1. By an order, dated the 25th March, 1948, this Court dismissed an application on behalf of the petitioner under Section 491, Criminal Procedure Code. The petitioner has now filed this civil miscellaneous petition on the civil side praying for grant of a certificate for filing an appeal to the Federal Court of India.
2. Section 3 of the Federal Court (Enlargement of Jurisdiction) Act, 1947 (Act I of 1948) gives a right of appeal to the Federal Court from any judgment to which this Act applies; and Section 2 (b) defines the expression 'judgment to which this Act applies ' as meaning ' any judgment, decree or final order of the High Court in a civil case....'
3. The preliminary question arises whether the order passed by us was in a civil case.
4. Section 491 empowers any High Court whenever it thinks fit, to direct,
(a) that a person within the limits of its appellate criminal jurisdiction be brought up before the Court to be dealt with according to law; and (b) that a person illegally or improperly detained in public or private custody within such limits be set at liberty;...
The words 'within such limits' clearly apply to the limits of its appellate criminal jurisdiction, as set out in Section 491(1)(a). Despite the wording of Section 491, which indicates that the powers of this Court are limited to its appellate criminal jurisdiction, it is argued on the authority of certain decisions to which we have been referred that the order passed by this Court was an order in a civil case. In Mahomedalli Allabux v. Ismailji Abdulla I.L.R. (1926) Bom. 616, the question that arose was whether an appeal lay from an order directing the issue of a writ of Habeas Corpus; and the learned judges held that an appeal did lie under Section 15 of the Charter. The learned Chief Justice who delivered the leading judgment, did not think that an order directing the issue of a writ of Habeas Corpus was in the exercise of its criminal jurisdiction; but he expressed no opinion with regard to an order under Section 491 of the Criminal Procedure Code. The learned Chief Justice, after setting out the facts, said:
By the Charter of 1823 there was given to the Chief Justice and the Puisne Justices of the Supreme Court such jurisdiction and authority as Justices of the Court of King's Bench had, and might lawfully exercise, within that part of Great Britain called England as far as circumstances would permit. The High Court still retains such powers as were granted by the Supreme Court Charter of 1833, as were not inconsistent with the Charter of 1865 or have not been taken away by subsequent legislation.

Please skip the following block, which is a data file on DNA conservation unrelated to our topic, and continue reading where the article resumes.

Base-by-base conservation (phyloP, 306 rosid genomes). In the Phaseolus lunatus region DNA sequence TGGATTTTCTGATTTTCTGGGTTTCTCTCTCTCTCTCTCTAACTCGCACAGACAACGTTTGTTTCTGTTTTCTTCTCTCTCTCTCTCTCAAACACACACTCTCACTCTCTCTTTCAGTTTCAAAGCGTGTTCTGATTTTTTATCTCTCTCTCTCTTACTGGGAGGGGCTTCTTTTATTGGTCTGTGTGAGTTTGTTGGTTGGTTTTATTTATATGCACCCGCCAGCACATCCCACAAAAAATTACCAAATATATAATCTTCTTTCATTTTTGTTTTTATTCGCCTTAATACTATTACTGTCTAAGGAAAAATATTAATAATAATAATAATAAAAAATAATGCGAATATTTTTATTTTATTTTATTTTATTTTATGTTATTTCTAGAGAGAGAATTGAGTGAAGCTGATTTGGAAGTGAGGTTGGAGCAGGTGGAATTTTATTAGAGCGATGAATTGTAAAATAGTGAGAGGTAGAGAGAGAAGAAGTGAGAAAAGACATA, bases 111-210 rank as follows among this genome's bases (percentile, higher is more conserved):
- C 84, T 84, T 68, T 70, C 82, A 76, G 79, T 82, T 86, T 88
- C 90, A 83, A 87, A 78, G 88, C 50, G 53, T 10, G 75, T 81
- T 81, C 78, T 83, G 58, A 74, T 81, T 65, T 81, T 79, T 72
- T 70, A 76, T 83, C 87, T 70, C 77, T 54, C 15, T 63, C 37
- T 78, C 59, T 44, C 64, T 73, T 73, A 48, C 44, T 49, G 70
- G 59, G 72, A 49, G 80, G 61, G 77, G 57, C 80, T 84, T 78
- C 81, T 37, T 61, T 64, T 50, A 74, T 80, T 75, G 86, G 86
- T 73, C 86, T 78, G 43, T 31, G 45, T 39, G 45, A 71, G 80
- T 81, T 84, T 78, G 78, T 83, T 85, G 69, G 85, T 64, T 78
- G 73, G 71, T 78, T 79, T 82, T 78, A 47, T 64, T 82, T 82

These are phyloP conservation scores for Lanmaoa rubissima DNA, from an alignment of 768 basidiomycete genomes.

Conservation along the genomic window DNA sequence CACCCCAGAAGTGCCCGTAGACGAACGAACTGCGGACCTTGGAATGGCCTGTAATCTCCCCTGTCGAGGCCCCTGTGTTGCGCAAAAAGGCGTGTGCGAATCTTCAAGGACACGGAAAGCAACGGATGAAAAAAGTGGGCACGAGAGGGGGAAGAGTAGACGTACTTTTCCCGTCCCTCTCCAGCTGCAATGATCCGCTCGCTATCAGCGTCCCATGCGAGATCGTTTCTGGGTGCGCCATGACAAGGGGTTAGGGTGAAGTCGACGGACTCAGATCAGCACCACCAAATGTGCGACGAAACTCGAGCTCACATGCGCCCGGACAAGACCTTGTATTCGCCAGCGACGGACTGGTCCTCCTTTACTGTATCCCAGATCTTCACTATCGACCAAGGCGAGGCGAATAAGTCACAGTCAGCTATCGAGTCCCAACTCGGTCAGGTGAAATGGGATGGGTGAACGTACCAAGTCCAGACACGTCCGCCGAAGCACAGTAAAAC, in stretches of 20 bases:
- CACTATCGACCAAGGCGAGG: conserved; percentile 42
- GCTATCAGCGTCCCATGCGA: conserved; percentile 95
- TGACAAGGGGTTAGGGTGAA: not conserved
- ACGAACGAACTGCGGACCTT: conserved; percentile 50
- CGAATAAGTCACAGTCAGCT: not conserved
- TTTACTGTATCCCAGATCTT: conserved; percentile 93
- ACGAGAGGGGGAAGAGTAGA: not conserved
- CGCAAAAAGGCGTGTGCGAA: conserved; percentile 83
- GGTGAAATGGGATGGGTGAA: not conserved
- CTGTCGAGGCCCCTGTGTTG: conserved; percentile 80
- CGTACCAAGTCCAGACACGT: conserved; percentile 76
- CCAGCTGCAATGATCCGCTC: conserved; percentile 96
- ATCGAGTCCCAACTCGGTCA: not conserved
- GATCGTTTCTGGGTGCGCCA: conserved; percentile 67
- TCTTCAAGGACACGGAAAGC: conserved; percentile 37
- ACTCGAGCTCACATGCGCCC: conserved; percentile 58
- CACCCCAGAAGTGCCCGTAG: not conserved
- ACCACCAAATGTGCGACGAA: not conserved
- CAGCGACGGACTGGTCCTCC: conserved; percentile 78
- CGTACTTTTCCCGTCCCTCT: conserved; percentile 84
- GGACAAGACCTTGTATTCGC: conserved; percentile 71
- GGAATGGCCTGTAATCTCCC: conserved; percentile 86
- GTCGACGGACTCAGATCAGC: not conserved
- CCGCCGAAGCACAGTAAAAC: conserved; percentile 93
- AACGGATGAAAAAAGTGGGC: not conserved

The learned Chief Justice then went on to say that Section 491 of the Criminal Procedure Code did not take away the powers that the High Court had as the successor of the old Supreme Court. The learned Judges based their decision on the assumption that they had this inherent power beyond any jurisdiction conferred under Section 491, Criminal Procedure Code. It is conceded that in view of the Privy Council decision in Ryots of Garabando v. Zamindar of Parlakimedi the High Court had no such inherent jurisdiction. We are unable, therefore, to find in this decision any authority for the position that the order passed by this Court in Crl. M.P. No. 439 of 1948 is a civil order. For the position that an order passed under Section 491, Criminal Procedure Code, is a civil order, the learned advocate for the petitioner relies on a dictum of Mitter, J., in a case decided by a Full Bench of the Calcutta High Court in Niharendu Dutt Majumdar v. A.E. Porter I.L.R. (1944) 1 Cal. 489., Mitter, J., said:
A Habeas Corpus proceeding (and a proceeding under Section 491, Criminal Procedure Code, is of the same nature) is in essence a civil proceeding, for it is concerned with the private right of a citizen, namely, the right of personal liberty. The true nature of a proceeding by Habeas Corpus should be determined by its object, which is not to punish, but to give relief from a civil wrong.
We would, however, like with due respect to point out that the unlawful detention of a citizen is not merely a civil wrong, but a criminal wrong, punishable under the Penal Code; and the fact that the prayer in an application under Section 491 is not for some punishment is not an indication that the application is of a civil nature. Although under the Penal Code punishments are awarded, it is not in every criminal proceeding that a punishment is sought; for many of the provisions in the Criminal Procedure Code for example are for the purpose of maintaining order and for ensuring the public safety. It is pertinent in this connection to point out that Madras Act I of 1947, under which the petitioner has been detained, is for the maintenance of public safety and the putting down of disorders involving a menace to the peace and tranquility of the Province; and the Provincial Government, or the authority to whom the Government has delegated its power is authorised under Section 2(1):
If satisfied with respect to any particular person that he is acting or about to act in any manner prejudicial to the public safety or the maintenance of public order.
to make an order directing that he be detained. We are therefore of opinion that the order passed by us was in the exercise of our criminal jurisdiction. Their Lordships of the Privy Council assumed this to be so in the King-Emperor v. Sibnath Banerji (1945) 2 M.L.J. 325 : 1945 F.L.J. 222. It is not however even necessary to go so far as to say that it was passed in the exercise of our criminal jurisdiction; for no appeal lies to the Federal Court unless it was in the exercise of our civil jurisdiction; and we are firmly of opinion that it was not in our civil jurisdiction that we passed the order we did.
5. The petition is dismissed.